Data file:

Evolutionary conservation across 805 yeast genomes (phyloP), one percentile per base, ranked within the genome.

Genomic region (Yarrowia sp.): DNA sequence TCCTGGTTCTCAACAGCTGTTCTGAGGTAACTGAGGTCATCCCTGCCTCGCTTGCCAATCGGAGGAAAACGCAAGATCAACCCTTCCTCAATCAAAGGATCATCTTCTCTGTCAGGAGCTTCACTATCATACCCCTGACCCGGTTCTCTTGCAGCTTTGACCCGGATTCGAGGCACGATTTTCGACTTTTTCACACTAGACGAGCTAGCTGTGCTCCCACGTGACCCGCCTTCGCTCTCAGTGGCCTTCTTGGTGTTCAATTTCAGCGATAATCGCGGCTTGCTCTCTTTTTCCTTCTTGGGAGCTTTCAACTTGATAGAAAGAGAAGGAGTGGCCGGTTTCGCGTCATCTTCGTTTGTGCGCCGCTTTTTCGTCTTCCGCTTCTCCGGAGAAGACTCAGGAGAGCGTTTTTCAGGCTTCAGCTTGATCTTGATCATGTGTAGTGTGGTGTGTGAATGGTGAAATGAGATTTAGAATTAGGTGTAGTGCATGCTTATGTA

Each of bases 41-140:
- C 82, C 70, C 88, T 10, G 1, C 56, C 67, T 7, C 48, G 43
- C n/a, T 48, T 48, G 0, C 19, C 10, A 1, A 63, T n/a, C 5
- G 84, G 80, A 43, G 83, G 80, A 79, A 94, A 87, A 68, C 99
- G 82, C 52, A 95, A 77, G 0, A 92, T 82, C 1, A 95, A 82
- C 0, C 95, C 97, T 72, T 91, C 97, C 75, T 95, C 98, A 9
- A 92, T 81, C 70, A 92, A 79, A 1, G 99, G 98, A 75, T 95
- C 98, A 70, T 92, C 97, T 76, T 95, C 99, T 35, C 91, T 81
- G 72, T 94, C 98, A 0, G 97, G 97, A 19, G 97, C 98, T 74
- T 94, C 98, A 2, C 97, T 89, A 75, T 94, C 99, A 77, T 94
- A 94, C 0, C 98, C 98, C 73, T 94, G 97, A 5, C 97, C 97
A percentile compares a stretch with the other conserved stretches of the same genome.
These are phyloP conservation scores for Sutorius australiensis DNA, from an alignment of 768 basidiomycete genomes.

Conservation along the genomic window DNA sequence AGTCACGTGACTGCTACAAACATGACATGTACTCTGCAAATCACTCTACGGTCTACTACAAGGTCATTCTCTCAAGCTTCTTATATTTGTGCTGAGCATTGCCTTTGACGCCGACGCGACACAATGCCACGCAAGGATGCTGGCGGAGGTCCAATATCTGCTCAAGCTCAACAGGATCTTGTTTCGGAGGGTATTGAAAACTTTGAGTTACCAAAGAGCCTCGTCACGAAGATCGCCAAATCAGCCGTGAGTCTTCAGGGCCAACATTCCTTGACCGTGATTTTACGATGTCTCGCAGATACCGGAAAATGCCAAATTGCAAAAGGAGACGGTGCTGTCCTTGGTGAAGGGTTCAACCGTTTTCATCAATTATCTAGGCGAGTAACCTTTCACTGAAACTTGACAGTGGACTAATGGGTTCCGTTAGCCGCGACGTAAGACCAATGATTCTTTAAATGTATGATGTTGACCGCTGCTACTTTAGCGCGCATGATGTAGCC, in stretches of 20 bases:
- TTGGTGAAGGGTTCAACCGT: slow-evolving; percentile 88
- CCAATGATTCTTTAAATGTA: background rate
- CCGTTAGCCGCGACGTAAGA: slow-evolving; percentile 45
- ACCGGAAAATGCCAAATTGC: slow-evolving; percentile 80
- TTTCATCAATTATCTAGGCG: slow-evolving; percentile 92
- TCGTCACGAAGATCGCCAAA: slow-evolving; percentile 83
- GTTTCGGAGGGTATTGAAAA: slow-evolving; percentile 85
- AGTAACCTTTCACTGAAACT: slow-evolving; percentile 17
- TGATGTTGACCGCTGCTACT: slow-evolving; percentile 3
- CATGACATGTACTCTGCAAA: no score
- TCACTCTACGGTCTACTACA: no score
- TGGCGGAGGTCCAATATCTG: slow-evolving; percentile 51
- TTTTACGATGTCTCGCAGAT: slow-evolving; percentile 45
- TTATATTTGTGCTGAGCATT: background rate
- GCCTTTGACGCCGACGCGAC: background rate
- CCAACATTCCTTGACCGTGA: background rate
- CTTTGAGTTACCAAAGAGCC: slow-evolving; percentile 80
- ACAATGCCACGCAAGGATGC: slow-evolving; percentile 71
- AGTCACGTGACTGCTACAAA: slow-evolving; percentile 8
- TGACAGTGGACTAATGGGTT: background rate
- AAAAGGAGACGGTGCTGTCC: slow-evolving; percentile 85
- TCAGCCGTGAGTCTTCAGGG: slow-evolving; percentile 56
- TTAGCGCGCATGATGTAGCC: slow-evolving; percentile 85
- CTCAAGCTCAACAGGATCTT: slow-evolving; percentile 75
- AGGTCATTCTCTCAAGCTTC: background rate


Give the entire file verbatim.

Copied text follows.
Evolutionary conservation across 805 yeast genomes (phyloP), one percentile per base, ranked within the genome.

Genomic region (Yarrowia sp.): DNA sequence TCCTGGTTCTCAACAGCTGTTCTGAGGTAACTGAGGTCATCCCTGCCTCGCTTGCCAATCGGAGGAAAACGCAAGATCAACCCTTCCTCAATCAAAGGATCATCTTCTCTGTCAGGAGCTTCACTATCATACCCCTGACCCGGTTCTCTTGCAGCTTTGACCCGGATTCGAGGCACGATTTTCGACTTTTTCACACTAGACGAGCTAGCTGTGCTCCCACGTGACCCGCCTTCGCTCTCAGTGGCCTTCTTGGTGTTCAATTTCAGCGATAATCGCGGCTTGCTCTCTTTTTCCTTCTTGGGAGCTTTCAACTTGATAGAAAGAGAAGGAGTGGCCGGTTTCGCGTCATCTTCGTTTGTGCGCCGCTTTTTCGTCTTCCGCTTCTCCGGAGAAGACTCAGGAGAGCGTTTTTCAGGCTTCAGCTTGATCTTGATCATGTGTAGTGTGGTGTGTGAATGGTGAAATGAGATTTAGAATTAGGTGTAGTGCATGCTTATGTA

Each of bases 41-140:
- C 82, C 70, C 88, T 10, G 1, C 56, C 67, T 7, C 48, G 43
- C n/a, T 48, T 48, G 0, C 19, C 10, A 1, A 63, T n/a, C 5
- G 84, G 80, A 43, G 83, G 80, A 79, A 94, A 87, A 68, C 99
- G 82, C 52, A 95, A 77, G 0, A 92, T 82, C 1, A 95, A 82
- C 0, C 95, C 97, T 72, T 91, C 97, C 75, T 95, C 98, A 9
- A 92, T 81, C 70, A 92, A 79, A 1, G 99, G 98, A 75, T 95
- C 98, A 70, T 92, C 97, T 76, T 95, C 99, T 35, C 91, T 81
- G 72, T 94, C 98, A 0, G 97, G 97, A 19, G 97, C 98, T 74
- T 94, C 98, A 2, C 97, T 89, A 75, T 94, C 99, A 77, T 94
- A 94, C 0, C 98, C 98, C 73, T 94, G 97, A 5, C 97, C 97
A percentile compares a stretch with the other conserved stretches of the same genome.
These are phyloP conservation scores for Sutorius australiensis DNA, from an alignment of 768 basidiomycete genomes.

Conservation along the genomic window DNA sequence AGTCACGTGACTGCTACAAACATGACATGTACTCTGCAAATCACTCTACGGTCTACTACAAGGTCATTCTCTCAAGCTTCTTATATTTGTGCTGAGCATTGCCTTTGACGCCGACGCGACACAATGCCACGCAAGGATGCTGGCGGAGGTCCAATATCTGCTCAAGCTCAACAGGATCTTGTTTCGGAGGGTATTGAAAACTTTGAGTTACCAAAGAGCCTCGTCACGAAGATCGCCAAATCAGCCGTGAGTCTTCAGGGCCAACATTCCTTGACCGTGATTTTACGATGTCTCGCAGATACCGGAAAATGCCAAATTGCAAAAGGAGACGGTGCTGTCCTTGGTGAAGGGTTCAACCGTTTTCATCAATTATCTAGGCGAGTAACCTTTCACTGAAACTTGACAGTGGACTAATGGGTTCCGTTAGCCGCGACGTAAGACCAATGATTCTTTAAATGTATGATGTTGACCGCTGCTACTTTAGCGCGCATGATGTAGCC, in stretches of 20 bases:
- TTGGTGAAGGGTTCAACCGT: slow-evolving; percentile 88
- CCAATGATTCTTTAAATGTA: background rate
- CCGTTAGCCGCGACGTAAGA: slow-evolving; percentile 45
- ACCGGAAAATGCCAAATTGC: slow-evolving; percentile 80
- TTTCATCAATTATCTAGGCG: slow-evolving; percentile 92
- TCGTCACGAAGATCGCCAAA: slow-evolving; percentile 83
- GTTTCGGAGGGTATTGAAAA: slow-evolving; percentile 85
- AGTAACCTTTCACTGAAACT: slow-evolving; percentile 17
- TGATGTTGACCGCTGCTACT: slow-evolving; percentile 3
- CATGACATGTACTCTGCAAA: no score
- TCACTCTACGGTCTACTACA: no score
- TGGCGGAGGTCCAATATCTG: slow-evolving; percentile 51
- TTTTACGATGTCTCGCAGAT: slow-evolving; percentile 45
- TTATATTTGTGCTGAGCATT: background rate
- GCCTTTGACGCCGACGCGAC: background rate
- CCAACATTCCTTGACCGTGA: background rate
- CTTTGAGTTACCAAAGAGCC: slow-evolving; percentile 80
- ACAATGCCACGCAAGGATGC: slow-evolving; percentile 71
- AGTCACGTGACTGCTACAAA: slow-evolving; percentile 8
- TGACAGTGGACTAATGGGTT: background rate
- AAAAGGAGACGGTGCTGTCC: slow-evolving; percentile 85
- TCAGCCGTGAGTCTTCAGGG: slow-evolving; percentile 56
- TTAGCGCGCATGATGTAGCC: slow-evolving; percentile 85
- CTCAAGCTCAACAGGATCTT: slow-evolving; percentile 75
- AGGTCATTCTCTCAAGCTTC: background rate